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Manchester Foundation
Trust Charity

Childhood Cancer Awareness Month: Research and Innovation

RMCH Hospital
Thursday 01st September 2022

Each September, clinicians and patients across the UK mark Childhood Cancer Awareness Month. Senior Clinical Research Nurse Amy Routledge has used the month to tell our supporters a little bit about the Research and Innovation work going on at Manchester University NHS Foundation Trust (MFT)….

We are the Paediatric Oncology, Haematology and Bone Marrow Transplant Research Team. Our team consists of four Senior Clinical Research Nurses and our Nurse Manager.

We see children and young people for a huge range of reasons and invite everyone who has treatment on our Oncology and Haematology wards to take part in research in some way. We value every contribution our patients make towards research.

Our role aims to make cancer treatments safer, less toxic and more effective. We can offer our patients additional treatment options where the current treatments available to them have so far not worked. We accept referrals from all over the world and treat patients from Manchester to Australia and everywhere in between.

L-R Amy Routledge, Michelle Bullock, Emma Morton, Laura Kusyk and Kelly Watts

We offer pioneering treatment to children and young people with cancer. This may be in the form of a brand-new drug or by collaborating with other teams across the globe to find the best standard of care option we can to beat cancer. We have recently expanded our portfolio of bone marrow transplant trials, to support patients following their transplants. The nature of bone marrow transplants means they can be very tricky with a lot of potential complications. Our trials can offer innovative new medicines to give patients as many options as possible if they are faced with one of these complications along the way.

Kelly Watts is our Advanced Therapy Specialist Nurse who focusses on CAR-T and gene therapy. CAR-T therapy involves the patient’s immune cells (T cells) being sent to a lab where they are genetically engineered to target cancer cells. The T cells are given back to the patient where they recognise cancer cells in the body and kill them. Our gene therapy trials involve genetically engineering the body’s cells to produce enzymes which patients with certain metabolic conditions are unable to produce.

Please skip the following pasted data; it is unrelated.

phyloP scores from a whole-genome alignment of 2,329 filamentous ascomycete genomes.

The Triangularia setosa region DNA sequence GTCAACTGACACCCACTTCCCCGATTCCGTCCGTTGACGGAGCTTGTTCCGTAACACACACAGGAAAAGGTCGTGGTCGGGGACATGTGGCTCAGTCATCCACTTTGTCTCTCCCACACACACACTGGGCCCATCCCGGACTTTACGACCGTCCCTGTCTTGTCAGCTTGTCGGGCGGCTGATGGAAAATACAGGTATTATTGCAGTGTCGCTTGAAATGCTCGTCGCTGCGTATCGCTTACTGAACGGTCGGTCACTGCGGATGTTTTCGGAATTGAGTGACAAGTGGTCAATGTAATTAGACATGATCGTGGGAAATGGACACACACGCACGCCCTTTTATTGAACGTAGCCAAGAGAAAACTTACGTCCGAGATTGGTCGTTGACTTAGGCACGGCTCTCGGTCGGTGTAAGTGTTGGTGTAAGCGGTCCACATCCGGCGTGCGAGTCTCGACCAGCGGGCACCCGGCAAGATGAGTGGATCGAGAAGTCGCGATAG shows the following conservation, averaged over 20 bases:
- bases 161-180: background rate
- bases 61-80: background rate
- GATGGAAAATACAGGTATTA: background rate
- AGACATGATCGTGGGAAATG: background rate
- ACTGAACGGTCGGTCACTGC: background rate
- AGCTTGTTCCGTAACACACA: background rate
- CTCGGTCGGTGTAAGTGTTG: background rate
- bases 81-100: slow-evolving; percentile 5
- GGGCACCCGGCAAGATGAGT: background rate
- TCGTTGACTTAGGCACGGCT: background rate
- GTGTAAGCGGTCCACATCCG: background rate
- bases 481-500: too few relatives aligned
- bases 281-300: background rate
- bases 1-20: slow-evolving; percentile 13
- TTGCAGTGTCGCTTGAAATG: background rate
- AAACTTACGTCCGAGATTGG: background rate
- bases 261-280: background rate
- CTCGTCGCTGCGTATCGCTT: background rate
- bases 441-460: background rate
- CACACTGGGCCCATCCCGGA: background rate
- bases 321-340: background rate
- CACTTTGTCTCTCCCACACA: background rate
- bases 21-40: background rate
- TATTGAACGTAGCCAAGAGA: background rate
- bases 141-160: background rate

Our team networks across Royal Manchester Children’s Hospital and between different NHS trusts to deliver presentations and raise awareness of our trials among staff. This helps to ensure everyone at our hospital has research on their mind and can offer a seamless research journey to our patients and families. We also work very closely with our patients’ families to empower them to give their trial drugs at home. We ensure they feel supported and knowledgeable about their treatment and how to manage any side effects they may encounter along the way.

We are lucky enough to work with so many families in our role. Here’s what some of our patients and their families have had to say about their research experiences….

“Research today helps children tomorrow.”

“I am taking part in research for more information about my cancer and safety of other poorly children.”

“The research team have been amazing. We feel appreciated and well cared for, nothing seems too much trouble.”

“Without research into new trials we can’t even begin to imagine where we would be. This has given us so much more time than we could ever imagine and hope. We feel privileged to be part of a possible new life-saving drug that may hold out a cure for future children.”

Research into new medicines and therapies to cure cancer is vital and without the generous contribution of our families we would not be where we are today. Childhood Cancer Awareness Month allows us to raise support and funding, while continuing the conversation on children’s cancer.

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